- rabbit anti-human thymocyte immunoglobulin
POM: Prescription only medicine
This information is intended for use by health professionals
Thymoglobuline 25 mg powder for solution for infusion
Rabbit anti-human thymocyte immunoglobulin 25 mg per vial. 1 ml reconstituted solution contains 5 mg rabbit, anti-human thymocyte immunoglobulin.
For the full list of excipients, see section 6.1.
Powder for solution for infusion
• Immunosuppression in solid organ transplantation
- Prevention of graft rejection in renal transplantation
- Treatment of steroid resistant graft rejection in renal transplantation
- Prevention of graft rejection in heart transplantation.
Thymoglobuline is usually used in combination with other immunosuppressive medicinal products.
Thymoglobuline must always be used under strict medical supervision and prescribed by physicians with experience in using immunosuppressive agents.
The posology depends on the indication, the administration regimen and the combination with other immunosuppressive agents.
The following dosage may be used as a reference. Treatment can be discontinued without gradual tapering of the dose.
Immunosuppression in solid organ transplantation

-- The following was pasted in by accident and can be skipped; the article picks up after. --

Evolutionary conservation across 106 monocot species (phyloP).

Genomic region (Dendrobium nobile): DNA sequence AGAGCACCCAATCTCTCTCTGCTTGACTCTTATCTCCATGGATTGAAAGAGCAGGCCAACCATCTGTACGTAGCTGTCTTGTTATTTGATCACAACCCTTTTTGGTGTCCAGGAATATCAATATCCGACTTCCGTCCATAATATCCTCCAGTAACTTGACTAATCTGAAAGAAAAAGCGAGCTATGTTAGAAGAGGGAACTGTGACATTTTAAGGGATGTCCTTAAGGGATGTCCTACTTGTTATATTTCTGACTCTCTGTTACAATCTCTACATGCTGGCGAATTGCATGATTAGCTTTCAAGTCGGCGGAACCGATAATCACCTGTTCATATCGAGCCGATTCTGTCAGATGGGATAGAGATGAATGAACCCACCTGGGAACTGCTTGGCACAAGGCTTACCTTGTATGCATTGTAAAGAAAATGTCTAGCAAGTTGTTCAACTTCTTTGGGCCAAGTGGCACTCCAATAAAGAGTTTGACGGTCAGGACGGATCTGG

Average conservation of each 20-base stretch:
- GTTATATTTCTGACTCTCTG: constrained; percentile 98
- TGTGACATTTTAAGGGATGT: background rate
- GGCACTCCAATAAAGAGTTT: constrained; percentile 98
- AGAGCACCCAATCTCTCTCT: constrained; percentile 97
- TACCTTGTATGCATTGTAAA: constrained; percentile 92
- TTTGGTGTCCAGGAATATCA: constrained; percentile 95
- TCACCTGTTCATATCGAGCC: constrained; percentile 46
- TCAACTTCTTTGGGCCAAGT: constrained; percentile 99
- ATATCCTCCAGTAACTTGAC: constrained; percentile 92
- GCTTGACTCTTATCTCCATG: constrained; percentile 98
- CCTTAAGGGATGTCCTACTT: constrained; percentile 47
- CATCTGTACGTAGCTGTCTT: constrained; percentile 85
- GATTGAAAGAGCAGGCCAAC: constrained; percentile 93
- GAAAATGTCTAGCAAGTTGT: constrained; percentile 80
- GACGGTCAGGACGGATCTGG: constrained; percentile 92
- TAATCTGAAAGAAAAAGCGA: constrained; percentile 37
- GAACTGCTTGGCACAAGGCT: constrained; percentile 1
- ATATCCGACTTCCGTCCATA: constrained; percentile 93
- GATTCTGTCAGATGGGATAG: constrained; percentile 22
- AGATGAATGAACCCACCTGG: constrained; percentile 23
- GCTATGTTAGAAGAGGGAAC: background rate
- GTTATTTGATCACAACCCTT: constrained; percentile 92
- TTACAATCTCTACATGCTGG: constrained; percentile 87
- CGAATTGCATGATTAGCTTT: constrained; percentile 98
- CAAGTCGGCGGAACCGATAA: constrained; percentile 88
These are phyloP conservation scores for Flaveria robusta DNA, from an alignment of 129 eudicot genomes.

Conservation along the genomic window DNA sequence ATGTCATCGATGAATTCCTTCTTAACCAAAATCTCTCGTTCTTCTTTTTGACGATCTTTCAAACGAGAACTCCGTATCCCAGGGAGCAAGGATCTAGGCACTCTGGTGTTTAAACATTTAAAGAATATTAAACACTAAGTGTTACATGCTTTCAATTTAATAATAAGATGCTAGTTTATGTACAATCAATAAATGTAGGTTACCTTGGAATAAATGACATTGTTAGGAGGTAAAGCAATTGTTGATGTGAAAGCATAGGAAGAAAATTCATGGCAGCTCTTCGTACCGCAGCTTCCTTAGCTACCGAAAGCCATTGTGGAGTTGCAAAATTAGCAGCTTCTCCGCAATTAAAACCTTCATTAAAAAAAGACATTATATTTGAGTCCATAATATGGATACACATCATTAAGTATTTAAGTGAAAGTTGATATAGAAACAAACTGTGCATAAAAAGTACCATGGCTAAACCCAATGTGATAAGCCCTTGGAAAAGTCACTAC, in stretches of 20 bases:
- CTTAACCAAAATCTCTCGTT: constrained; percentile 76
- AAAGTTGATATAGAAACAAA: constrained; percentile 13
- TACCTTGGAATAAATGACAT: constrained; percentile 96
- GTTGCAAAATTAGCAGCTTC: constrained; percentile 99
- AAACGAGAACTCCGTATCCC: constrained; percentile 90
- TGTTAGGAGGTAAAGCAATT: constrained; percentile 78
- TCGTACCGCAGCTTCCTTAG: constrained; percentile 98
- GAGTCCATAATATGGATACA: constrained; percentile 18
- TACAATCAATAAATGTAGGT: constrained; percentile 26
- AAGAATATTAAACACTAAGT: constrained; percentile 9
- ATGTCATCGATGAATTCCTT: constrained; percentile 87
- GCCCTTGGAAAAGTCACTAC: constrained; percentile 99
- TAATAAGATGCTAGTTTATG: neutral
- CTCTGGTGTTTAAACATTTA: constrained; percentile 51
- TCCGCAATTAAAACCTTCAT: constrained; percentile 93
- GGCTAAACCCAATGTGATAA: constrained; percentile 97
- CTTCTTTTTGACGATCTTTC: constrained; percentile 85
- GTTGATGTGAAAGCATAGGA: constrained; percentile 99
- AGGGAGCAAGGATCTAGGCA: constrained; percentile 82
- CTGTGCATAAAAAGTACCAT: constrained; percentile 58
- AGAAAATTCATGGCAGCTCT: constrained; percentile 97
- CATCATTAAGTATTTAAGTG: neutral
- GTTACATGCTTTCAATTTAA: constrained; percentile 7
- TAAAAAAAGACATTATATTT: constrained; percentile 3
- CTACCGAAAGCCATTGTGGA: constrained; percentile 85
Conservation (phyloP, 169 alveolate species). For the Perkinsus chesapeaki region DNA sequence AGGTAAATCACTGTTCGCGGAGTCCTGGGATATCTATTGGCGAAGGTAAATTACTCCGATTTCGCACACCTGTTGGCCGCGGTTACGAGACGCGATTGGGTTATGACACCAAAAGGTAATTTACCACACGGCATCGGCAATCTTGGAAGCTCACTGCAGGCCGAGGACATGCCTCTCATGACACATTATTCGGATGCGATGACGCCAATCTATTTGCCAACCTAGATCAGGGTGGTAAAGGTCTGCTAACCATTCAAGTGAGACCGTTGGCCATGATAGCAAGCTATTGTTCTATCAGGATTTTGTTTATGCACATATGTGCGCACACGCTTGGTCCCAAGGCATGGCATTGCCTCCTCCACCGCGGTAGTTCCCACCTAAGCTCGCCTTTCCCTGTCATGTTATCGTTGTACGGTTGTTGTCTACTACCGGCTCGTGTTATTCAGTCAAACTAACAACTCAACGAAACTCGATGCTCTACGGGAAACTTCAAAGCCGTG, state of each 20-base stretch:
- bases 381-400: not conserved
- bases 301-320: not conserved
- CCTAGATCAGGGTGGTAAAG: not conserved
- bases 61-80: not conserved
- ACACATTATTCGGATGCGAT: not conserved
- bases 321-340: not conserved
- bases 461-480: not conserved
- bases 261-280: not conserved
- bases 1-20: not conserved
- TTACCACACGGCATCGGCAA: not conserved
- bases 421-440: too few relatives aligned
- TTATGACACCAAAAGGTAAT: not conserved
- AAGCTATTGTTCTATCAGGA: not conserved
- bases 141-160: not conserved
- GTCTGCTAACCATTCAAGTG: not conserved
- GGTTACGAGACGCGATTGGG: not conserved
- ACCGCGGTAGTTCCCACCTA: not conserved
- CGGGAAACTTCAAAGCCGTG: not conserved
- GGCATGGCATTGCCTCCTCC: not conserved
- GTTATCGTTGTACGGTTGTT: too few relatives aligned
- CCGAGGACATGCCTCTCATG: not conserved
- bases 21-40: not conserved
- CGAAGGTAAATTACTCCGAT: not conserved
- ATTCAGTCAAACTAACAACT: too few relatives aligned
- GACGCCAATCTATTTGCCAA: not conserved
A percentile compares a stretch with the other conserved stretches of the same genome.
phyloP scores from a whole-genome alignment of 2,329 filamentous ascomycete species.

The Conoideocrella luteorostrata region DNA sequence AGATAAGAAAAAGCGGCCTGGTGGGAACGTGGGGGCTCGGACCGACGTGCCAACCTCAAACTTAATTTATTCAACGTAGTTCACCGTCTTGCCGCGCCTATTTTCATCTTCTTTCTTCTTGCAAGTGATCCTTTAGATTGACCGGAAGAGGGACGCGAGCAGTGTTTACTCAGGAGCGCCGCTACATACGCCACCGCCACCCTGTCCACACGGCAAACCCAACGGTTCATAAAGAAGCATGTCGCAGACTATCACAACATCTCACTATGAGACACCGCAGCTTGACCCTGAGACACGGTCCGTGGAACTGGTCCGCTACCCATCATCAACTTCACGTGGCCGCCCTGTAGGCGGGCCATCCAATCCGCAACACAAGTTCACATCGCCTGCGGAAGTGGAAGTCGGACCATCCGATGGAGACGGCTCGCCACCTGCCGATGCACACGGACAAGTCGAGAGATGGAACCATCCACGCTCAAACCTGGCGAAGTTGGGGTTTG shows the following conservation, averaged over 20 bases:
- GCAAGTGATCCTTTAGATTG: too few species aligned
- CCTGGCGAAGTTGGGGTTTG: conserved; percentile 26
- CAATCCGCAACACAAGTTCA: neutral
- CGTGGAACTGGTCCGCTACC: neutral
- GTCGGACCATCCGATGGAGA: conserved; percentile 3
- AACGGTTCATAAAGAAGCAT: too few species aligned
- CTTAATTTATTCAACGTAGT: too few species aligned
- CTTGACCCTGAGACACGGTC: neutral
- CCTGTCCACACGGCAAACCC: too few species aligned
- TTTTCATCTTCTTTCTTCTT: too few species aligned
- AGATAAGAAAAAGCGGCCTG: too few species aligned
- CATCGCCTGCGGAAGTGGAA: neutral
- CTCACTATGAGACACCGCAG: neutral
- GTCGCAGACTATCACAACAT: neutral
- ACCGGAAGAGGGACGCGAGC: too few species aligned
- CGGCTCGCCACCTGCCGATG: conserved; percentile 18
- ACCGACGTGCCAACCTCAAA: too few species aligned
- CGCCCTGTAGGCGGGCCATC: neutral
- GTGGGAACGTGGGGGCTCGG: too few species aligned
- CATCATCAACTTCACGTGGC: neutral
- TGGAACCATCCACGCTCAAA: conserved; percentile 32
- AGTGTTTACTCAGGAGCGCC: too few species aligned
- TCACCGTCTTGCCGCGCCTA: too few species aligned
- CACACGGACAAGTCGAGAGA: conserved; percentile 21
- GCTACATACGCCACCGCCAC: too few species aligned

Prophylaxis of graft rejection
1 to 1.5 mg/kg/day for 3 to 9 days after transplantation of a kidney, corresponding to a cumulative dose of 3 to 13.5 mg/kg.
1 to 2.5 mg/kg/day for 3 to 5 days after transplantation of a heart, corresponding to a cumulative dose of 3 to 12.5 mg/kg.
Treatment of steroid resistant graft rejection:
1.5 mg/kg/day for 7 to 14 days after transplantation of a kidney, corresponding to a cumulative dose of 10.5 to 21 mg/kg.
For obese patients dosing should be based on ideal weight rather than actual weight.
Currently available data are described in section 4.8 and 5.1 but no recommendation on a posology can be made. Available information indicates that paediatric patients do not require a different dosage than adult patients.
The dose recommendations in elderly patients are the same as for adults.
Renal and hepatic impairment
In view of the PK and metabolism no dose adjustment is necessary in patients with hepatic and/or renal impairment.
Method of administration
Thymoglobuline is usually administered in the context of a therapeutic regimen combining multiple immunosuppressive agents.
It is recommended to administer pre-medication with intravenous corticosteroids and antihistamines prior to infusion of rabbit anti-human thymocyte globulin. Anti-pyretic agents (e.g. paracetamol) may also increase the tolerability of the initial infusion.
Rabbit anti-human thymocyte globulin is infused after dilution in isotonic 0.9% sodium chloride or 5% glucose solution. Inspect solution for particulate matter after reconstitution. To avoid inadvertent administration of particulate matter from reconstitution, it is recommended that Thymoglobuline is administered through a 0.22 μm in-line filter.